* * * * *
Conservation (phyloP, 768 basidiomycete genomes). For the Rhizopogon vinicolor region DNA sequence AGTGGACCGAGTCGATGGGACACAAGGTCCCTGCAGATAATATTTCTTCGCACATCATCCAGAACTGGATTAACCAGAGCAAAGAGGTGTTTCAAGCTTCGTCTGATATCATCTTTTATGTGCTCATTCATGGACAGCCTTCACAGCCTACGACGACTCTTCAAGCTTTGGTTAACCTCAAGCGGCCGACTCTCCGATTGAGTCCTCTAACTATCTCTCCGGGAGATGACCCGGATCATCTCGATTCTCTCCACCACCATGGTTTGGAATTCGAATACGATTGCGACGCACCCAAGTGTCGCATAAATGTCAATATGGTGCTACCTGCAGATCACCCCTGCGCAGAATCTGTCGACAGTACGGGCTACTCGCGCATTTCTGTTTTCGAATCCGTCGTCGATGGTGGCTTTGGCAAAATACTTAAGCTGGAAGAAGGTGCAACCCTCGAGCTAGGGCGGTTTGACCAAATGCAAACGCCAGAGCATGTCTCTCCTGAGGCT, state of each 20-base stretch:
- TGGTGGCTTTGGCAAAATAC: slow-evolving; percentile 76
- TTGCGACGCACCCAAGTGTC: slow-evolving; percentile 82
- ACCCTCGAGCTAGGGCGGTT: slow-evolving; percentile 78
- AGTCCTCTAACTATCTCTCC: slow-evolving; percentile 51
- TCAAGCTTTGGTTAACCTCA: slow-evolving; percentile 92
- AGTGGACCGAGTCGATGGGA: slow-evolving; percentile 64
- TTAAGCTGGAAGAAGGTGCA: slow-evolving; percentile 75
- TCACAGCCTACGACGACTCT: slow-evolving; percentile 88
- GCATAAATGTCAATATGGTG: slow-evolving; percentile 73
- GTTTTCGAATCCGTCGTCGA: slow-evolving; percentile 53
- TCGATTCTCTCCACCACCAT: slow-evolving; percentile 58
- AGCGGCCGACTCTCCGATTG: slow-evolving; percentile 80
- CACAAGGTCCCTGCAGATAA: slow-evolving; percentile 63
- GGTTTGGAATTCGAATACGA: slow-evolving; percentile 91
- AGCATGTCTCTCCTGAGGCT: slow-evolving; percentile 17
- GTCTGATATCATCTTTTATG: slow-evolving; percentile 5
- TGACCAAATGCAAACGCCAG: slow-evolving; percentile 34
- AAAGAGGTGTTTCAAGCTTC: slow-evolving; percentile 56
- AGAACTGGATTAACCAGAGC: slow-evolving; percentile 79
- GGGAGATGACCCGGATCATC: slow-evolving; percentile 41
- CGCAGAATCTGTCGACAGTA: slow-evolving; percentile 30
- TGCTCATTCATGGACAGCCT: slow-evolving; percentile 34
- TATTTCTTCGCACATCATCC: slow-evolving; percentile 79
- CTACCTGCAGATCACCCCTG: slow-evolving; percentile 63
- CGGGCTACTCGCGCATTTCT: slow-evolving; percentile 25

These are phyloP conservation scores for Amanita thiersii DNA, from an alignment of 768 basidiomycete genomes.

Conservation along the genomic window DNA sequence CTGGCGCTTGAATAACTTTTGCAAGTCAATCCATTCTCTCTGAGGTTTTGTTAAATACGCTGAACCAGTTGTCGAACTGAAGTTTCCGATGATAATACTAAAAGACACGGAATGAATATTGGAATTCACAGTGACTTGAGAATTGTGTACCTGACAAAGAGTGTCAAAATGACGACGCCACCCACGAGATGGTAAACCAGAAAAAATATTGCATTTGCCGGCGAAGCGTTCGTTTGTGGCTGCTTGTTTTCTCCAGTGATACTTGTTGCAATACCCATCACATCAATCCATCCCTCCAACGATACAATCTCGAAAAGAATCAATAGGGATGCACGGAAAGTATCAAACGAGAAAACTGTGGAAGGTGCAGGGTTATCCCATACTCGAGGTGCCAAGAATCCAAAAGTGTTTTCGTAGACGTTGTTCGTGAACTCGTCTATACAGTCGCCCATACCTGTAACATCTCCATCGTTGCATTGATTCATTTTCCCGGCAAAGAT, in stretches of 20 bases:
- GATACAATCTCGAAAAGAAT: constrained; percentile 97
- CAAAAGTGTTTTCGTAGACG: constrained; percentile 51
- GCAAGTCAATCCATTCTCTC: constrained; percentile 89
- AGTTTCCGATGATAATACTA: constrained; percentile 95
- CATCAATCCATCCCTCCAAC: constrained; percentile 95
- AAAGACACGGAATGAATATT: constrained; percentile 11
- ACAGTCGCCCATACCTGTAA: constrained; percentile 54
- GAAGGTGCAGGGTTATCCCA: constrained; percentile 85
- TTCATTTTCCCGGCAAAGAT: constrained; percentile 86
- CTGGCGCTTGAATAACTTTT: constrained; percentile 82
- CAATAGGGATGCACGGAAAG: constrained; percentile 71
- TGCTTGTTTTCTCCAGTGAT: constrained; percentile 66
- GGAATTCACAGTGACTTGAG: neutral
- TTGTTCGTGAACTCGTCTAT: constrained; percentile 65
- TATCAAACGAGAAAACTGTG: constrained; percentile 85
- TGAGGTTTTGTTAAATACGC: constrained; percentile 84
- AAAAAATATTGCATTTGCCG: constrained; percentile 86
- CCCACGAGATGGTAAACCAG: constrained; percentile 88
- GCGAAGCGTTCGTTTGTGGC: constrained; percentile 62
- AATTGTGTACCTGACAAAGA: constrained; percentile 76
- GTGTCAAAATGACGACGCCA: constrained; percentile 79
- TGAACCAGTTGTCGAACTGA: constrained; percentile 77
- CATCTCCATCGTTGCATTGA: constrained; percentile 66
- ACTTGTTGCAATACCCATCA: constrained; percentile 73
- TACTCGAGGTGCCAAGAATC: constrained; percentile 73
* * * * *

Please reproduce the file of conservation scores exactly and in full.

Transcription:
Conservation (phyloP, 768 basidiomycete genomes). For the Rhizopogon vinicolor region DNA sequence AGTGGACCGAGTCGATGGGACACAAGGTCCCTGCAGATAATATTTCTTCGCACATCATCCAGAACTGGATTAACCAGAGCAAAGAGGTGTTTCAAGCTTCGTCTGATATCATCTTTTATGTGCTCATTCATGGACAGCCTTCACAGCCTACGACGACTCTTCAAGCTTTGGTTAACCTCAAGCGGCCGACTCTCCGATTGAGTCCTCTAACTATCTCTCCGGGAGATGACCCGGATCATCTCGATTCTCTCCACCACCATGGTTTGGAATTCGAATACGATTGCGACGCACCCAAGTGTCGCATAAATGTCAATATGGTGCTACCTGCAGATCACCCCTGCGCAGAATCTGTCGACAGTACGGGCTACTCGCGCATTTCTGTTTTCGAATCCGTCGTCGATGGTGGCTTTGGCAAAATACTTAAGCTGGAAGAAGGTGCAACCCTCGAGCTAGGGCGGTTTGACCAAATGCAAACGCCAGAGCATGTCTCTCCTGAGGCT, state of each 20-base stretch:
- TGGTGGCTTTGGCAAAATAC: slow-evolving; percentile 76
- TTGCGACGCACCCAAGTGTC: slow-evolving; percentile 82
- ACCCTCGAGCTAGGGCGGTT: slow-evolving; percentile 78
- AGTCCTCTAACTATCTCTCC: slow-evolving; percentile 51
- TCAAGCTTTGGTTAACCTCA: slow-evolving; percentile 92
- AGTGGACCGAGTCGATGGGA: slow-evolving; percentile 64
- TTAAGCTGGAAGAAGGTGCA: slow-evolving; percentile 75
- TCACAGCCTACGACGACTCT: slow-evolving; percentile 88
- GCATAAATGTCAATATGGTG: slow-evolving; percentile 73
- GTTTTCGAATCCGTCGTCGA: slow-evolving; percentile 53
- TCGATTCTCTCCACCACCAT: slow-evolving; percentile 58
- AGCGGCCGACTCTCCGATTG: slow-evolving; percentile 80
- CACAAGGTCCCTGCAGATAA: slow-evolving; percentile 63
- GGTTTGGAATTCGAATACGA: slow-evolving; percentile 91
- AGCATGTCTCTCCTGAGGCT: slow-evolving; percentile 17
- GTCTGATATCATCTTTTATG: slow-evolving; percentile 5
- TGACCAAATGCAAACGCCAG: slow-evolving; percentile 34
- AAAGAGGTGTTTCAAGCTTC: slow-evolving; percentile 56
- AGAACTGGATTAACCAGAGC: slow-evolving; percentile 79
- GGGAGATGACCCGGATCATC: slow-evolving; percentile 41
- CGCAGAATCTGTCGACAGTA: slow-evolving; percentile 30
- TGCTCATTCATGGACAGCCT: slow-evolving; percentile 34
- TATTTCTTCGCACATCATCC: slow-evolving; percentile 79
- CTACCTGCAGATCACCCCTG: slow-evolving; percentile 63
- CGGGCTACTCGCGCATTTCT: slow-evolving; percentile 25

These are phyloP conservation scores for Amanita thiersii DNA, from an alignment of 768 basidiomycete genomes.

Conservation along the genomic window DNA sequence CTGGCGCTTGAATAACTTTTGCAAGTCAATCCATTCTCTCTGAGGTTTTGTTAAATACGCTGAACCAGTTGTCGAACTGAAGTTTCCGATGATAATACTAAAAGACACGGAATGAATATTGGAATTCACAGTGACTTGAGAATTGTGTACCTGACAAAGAGTGTCAAAATGACGACGCCACCCACGAGATGGTAAACCAGAAAAAATATTGCATTTGCCGGCGAAGCGTTCGTTTGTGGCTGCTTGTTTTCTCCAGTGATACTTGTTGCAATACCCATCACATCAATCCATCCCTCCAACGATACAATCTCGAAAAGAATCAATAGGGATGCACGGAAAGTATCAAACGAGAAAACTGTGGAAGGTGCAGGGTTATCCCATACTCGAGGTGCCAAGAATCCAAAAGTGTTTTCGTAGACGTTGTTCGTGAACTCGTCTATACAGTCGCCCATACCTGTAACATCTCCATCGTTGCATTGATTCATTTTCCCGGCAAAGAT, in stretches of 20 bases:
- GATACAATCTCGAAAAGAAT: constrained; percentile 97
- CAAAAGTGTTTTCGTAGACG: constrained; percentile 51
- GCAAGTCAATCCATTCTCTC: constrained; percentile 89
- AGTTTCCGATGATAATACTA: constrained; percentile 95
- CATCAATCCATCCCTCCAAC: constrained; percentile 95
- AAAGACACGGAATGAATATT: constrained; percentile 11
- ACAGTCGCCCATACCTGTAA: constrained; percentile 54
- GAAGGTGCAGGGTTATCCCA: constrained; percentile 85
- TTCATTTTCCCGGCAAAGAT: constrained; percentile 86
- CTGGCGCTTGAATAACTTTT: constrained; percentile 82
- CAATAGGGATGCACGGAAAG: constrained; percentile 71
- TGCTTGTTTTCTCCAGTGAT: constrained; percentile 66
- GGAATTCACAGTGACTTGAG: neutral
- TTGTTCGTGAACTCGTCTAT: constrained; percentile 65
- TATCAAACGAGAAAACTGTG: constrained; percentile 85
- TGAGGTTTTGTTAAATACGC: constrained; percentile 84
- AAAAAATATTGCATTTGCCG: constrained; percentile 86
- CCCACGAGATGGTAAACCAG: constrained; percentile 88
- GCGAAGCGTTCGTTTGTGGC: constrained; percentile 62
- AATTGTGTACCTGACAAAGA: constrained; percentile 76
- GTGTCAAAATGACGACGCCA: constrained; percentile 79
- TGAACCAGTTGTCGAACTGA: constrained; percentile 77
- CATCTCCATCGTTGCATTGA: constrained; percentile 66
- ACTTGTTGCAATACCCATCA: constrained; percentile 73
- TACTCGAGGTGCCAAGAATC: constrained; percentile 73